Canva is an online graphic design platform where you can edit images and create your own graphics. It costs nothing to use and people can choose from thousands of free illustrations and images to create some pretty decent graphics.
Of course, the imagery will only ever reflect the capability of the user, but its incredibly simple interface allows most people to get some good results. It provides a great opportunity for small and micro businesses to handle this sort of stuff themselves.
This has understandably ruffled feathers amongst the design fraternity. There’s a perception that graphic design has been commodified by the entry of this disruptive upstart. Designers are somewhat peeved that people think that ‘everyone can be a designer’. It has, for many, de-valued the skill, talent and experience required to produce good quality graphics.
The truth from where I stand: perhaps. But no more so than the proliferation of global marketplaces such as eLance or DesignCrowd. These sites are filled with suppliers from all over the world, who provide access to graphic designer services at rates that are drastically less than their Aussie counterparts.
I am no longer a millisecond away from maniacal laughter when I hear people gleefully exclaim that ‘they got their logo from an awesome designer on Fiverr’. Why? These people were never going to be the client of a professional graphic designer or branding consultant. It’s a slightly more sophisticated step than getting their cousin’s mate ‘Dan’ to whip up a logo for them in Photoshop. The same could be true of the Canva user.
The need for (lots of) good quality graphics
In a world bursting with communications channels, graphics provide valuable cut-through by creating a visual holiday from the abundance of words that pervade our everyday lives. The growth of social media, content marketing and online media in general, from organisations both large and small has also drastically increased the need for graphics and visuals. It makes perfect sense that the process used to procure these graphics becomes more automated. For many small organisations, it just doesn’t make sense (financial or otherwise) to be back and forward with a design professional to nut these things out.
Rather than thinking of it as taking business away from the graphic design professional, Canva has in actual fact just created a link to graphics that previously did not exist. In an old-fashioned context, it’s just like a giant clipart gallery or stock photography library, the difference being that consumers can just get on and create this stuff themselves. It’s actually pretty cool.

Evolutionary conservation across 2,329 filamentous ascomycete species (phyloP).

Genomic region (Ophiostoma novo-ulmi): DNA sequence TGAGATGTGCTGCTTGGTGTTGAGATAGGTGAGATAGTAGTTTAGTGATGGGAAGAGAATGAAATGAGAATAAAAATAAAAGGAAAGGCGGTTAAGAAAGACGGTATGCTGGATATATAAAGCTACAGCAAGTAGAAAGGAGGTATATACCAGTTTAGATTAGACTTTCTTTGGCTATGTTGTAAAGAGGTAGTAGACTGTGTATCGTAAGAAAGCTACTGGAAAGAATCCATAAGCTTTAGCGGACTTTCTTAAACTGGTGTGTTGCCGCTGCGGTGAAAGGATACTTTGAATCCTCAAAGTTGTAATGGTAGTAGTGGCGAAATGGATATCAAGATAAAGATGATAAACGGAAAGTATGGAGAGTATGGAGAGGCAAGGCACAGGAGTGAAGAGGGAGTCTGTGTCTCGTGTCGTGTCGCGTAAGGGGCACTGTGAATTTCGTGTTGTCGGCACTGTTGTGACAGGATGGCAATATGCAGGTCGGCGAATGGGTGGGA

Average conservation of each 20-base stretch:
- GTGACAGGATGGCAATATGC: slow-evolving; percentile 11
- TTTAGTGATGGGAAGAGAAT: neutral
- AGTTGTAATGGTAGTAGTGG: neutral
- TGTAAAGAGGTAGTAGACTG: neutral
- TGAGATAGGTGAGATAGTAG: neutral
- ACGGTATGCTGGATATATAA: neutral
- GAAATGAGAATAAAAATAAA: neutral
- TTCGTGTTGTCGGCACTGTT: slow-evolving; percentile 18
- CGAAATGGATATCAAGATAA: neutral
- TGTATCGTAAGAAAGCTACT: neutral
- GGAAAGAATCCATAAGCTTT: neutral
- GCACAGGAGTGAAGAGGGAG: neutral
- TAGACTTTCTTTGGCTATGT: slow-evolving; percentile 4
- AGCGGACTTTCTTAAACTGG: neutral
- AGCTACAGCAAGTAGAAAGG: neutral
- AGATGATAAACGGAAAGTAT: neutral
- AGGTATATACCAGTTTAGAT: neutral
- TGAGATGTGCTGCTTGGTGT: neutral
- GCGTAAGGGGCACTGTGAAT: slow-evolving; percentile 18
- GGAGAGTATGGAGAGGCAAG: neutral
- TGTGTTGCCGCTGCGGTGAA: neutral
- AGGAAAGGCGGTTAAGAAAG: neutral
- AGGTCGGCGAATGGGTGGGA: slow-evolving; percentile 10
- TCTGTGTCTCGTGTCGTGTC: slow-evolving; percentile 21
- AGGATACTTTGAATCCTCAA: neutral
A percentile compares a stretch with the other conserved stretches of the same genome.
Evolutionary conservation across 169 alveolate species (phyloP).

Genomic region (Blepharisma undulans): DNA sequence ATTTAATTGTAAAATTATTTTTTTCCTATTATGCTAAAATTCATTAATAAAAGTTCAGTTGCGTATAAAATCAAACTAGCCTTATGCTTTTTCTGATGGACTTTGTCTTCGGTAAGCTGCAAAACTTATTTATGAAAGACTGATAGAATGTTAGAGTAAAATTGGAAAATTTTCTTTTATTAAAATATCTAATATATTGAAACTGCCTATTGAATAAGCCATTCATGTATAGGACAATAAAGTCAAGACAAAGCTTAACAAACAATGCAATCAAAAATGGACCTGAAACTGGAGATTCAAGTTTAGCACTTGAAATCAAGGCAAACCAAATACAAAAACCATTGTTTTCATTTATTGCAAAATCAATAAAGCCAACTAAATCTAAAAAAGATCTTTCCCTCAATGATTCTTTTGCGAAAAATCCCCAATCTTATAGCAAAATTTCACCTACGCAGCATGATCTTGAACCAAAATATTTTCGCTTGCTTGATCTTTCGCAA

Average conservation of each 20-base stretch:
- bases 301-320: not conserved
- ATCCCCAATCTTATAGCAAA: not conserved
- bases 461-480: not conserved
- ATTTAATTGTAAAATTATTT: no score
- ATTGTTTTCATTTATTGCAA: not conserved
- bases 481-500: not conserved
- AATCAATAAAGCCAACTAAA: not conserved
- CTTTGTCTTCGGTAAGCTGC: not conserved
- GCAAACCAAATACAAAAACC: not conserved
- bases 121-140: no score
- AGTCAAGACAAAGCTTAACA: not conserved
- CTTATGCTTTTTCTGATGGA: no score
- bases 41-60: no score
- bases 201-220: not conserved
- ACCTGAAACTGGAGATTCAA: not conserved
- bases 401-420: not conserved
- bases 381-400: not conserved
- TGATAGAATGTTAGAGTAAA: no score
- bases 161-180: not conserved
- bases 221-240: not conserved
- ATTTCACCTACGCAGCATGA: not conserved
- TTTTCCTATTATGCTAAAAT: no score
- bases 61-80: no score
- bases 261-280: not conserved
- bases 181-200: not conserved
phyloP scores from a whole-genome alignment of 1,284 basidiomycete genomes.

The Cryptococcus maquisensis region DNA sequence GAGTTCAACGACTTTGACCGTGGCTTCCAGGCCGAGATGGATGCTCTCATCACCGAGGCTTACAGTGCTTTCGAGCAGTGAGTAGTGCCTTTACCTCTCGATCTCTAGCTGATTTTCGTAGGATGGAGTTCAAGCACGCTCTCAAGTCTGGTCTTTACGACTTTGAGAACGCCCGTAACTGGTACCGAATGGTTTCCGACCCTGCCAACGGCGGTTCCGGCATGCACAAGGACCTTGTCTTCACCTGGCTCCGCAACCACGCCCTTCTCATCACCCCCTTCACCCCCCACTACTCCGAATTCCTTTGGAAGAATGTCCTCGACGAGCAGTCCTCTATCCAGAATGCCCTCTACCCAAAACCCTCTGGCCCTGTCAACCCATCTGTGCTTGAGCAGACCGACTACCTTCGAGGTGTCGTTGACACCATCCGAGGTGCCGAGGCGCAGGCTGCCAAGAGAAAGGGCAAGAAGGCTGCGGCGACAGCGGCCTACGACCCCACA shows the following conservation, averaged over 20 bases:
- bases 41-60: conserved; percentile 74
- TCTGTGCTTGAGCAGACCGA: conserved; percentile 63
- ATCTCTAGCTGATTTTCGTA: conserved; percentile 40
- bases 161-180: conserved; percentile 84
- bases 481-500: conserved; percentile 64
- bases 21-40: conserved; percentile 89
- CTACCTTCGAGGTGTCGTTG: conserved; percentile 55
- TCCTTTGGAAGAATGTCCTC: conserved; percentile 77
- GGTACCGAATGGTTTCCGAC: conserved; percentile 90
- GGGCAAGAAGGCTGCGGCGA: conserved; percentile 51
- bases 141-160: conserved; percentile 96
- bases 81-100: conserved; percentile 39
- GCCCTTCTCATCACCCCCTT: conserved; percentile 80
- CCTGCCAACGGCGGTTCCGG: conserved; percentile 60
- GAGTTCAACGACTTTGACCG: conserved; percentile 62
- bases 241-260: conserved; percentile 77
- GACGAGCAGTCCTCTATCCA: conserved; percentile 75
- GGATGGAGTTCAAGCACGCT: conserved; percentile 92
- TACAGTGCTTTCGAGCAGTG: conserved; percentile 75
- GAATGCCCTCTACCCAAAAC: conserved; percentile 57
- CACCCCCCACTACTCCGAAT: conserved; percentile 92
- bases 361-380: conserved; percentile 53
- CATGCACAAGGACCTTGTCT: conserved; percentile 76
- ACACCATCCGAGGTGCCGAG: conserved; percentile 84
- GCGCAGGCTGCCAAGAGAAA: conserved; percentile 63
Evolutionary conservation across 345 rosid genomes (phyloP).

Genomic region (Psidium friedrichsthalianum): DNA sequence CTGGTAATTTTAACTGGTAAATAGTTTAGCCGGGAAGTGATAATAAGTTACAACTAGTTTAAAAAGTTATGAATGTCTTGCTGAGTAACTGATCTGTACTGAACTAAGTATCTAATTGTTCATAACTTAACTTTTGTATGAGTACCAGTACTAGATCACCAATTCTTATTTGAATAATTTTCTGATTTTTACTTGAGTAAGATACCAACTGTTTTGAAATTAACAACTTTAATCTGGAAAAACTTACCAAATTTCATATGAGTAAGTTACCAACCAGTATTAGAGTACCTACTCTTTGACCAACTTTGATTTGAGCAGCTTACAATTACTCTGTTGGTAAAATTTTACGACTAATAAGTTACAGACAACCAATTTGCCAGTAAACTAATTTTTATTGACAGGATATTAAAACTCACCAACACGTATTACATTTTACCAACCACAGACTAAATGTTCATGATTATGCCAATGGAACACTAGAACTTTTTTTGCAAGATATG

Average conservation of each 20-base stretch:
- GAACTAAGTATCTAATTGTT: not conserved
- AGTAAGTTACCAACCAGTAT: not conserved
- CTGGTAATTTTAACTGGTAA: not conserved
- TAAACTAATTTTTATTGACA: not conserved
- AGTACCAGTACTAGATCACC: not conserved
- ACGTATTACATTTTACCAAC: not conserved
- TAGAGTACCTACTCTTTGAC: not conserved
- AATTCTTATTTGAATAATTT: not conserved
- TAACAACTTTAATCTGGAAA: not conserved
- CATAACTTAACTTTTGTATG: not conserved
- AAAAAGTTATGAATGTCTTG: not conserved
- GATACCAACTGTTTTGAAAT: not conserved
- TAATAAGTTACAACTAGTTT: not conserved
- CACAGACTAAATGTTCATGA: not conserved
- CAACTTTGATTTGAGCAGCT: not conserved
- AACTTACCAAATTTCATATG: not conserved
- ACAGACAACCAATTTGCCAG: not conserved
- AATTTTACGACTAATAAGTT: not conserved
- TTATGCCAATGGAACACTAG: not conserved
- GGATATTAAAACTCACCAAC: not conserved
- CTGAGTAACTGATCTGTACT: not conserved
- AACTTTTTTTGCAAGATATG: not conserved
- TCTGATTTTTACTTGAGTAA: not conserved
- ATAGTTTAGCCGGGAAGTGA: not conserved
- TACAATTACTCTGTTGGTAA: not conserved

The importance of a brand strategy
But here’s where the design professional can add significant value: branding. Businesses with an understanding of how brand can create competitive advantage will often seek out a professional who can advise on a branding strategy. Visual branding is a crucial part of this, especially in our digital world where brand associations are often built visually.
Brand strategy and brand development teaches small businesses how and where to fish. Tools such as Canva allow them to go and catch the fish themselves.
Rather than shying away from it, I’ve found that Canva can add significant value to both me and my clients. It has some slick brand management capabilities in an accessible, low-cost and easy-to-use way that their more traditional competitors in the software sector just cannot match. With a bit of help to set it up, the average person now has the capability to execute their brand time and time again with pretty flawless results.
The five Canva features that make it easy
You can use Canva for free to create a bunch of predefined sized graphics, for example, social media images for Instagram, Twitter or Facebook. You can then customize these however you want. There is also the ‘Canva for Work’ option (approx. $18 AUD per month) which I recommend for my clients, which allows me to use the following five features.
1. Colour palette
This can be used to plug in a client’s pre-defined colour palette. Users then have a choice of these colours to use in all of the branding elements, such as backgrounds, simple graphics or text.
Much like the colour palette, you can pre-define a set of typographical elements (font, size, weight) so that every graphic looks and feels consistent.
3. Image bank
There is access to heaps of stock images through Canva for a small additional cost, however, you can also upload your own bank of predefined images that the client can choose from. It’s great if you have a unique imagery style that needs to be kept consistent. You can also create folders for other types of graphics such as icons or illustrations.
4. Logo bank
A section where you can keep all of your brand's logos as PNGs or JPGs.
5. Customised graphics
Here’s where it all comes together. You can define literally any sized graphic and export this as a JPG, PNG or PDF (both print and web-ready). While Canva definitely has its roots as a service for creating digital images, there is no reason that you can’t extend this to print-ready graphics as well. The sky really is the limit – you could conceivably create pretty much every pixelated graphic you ever needed from this platform.
The Bomb for brand management
I’m a total realist: my small and micro clients don’t have the time or budget to keep coming back to a designer for small graphics – nor should they. Ten years ago we didn’t have Canva, but now we do, and the opportunities this opens up is good news for everyone.
I love the confidence I have knowing that my client has all the elements at their disposal, ready to create on-brand graphics and visuals in no time at all. For everyone’s workflow, you can’t beat it.
Does Canva also make you happy? How has it added value to your business? Let me know in the comments below!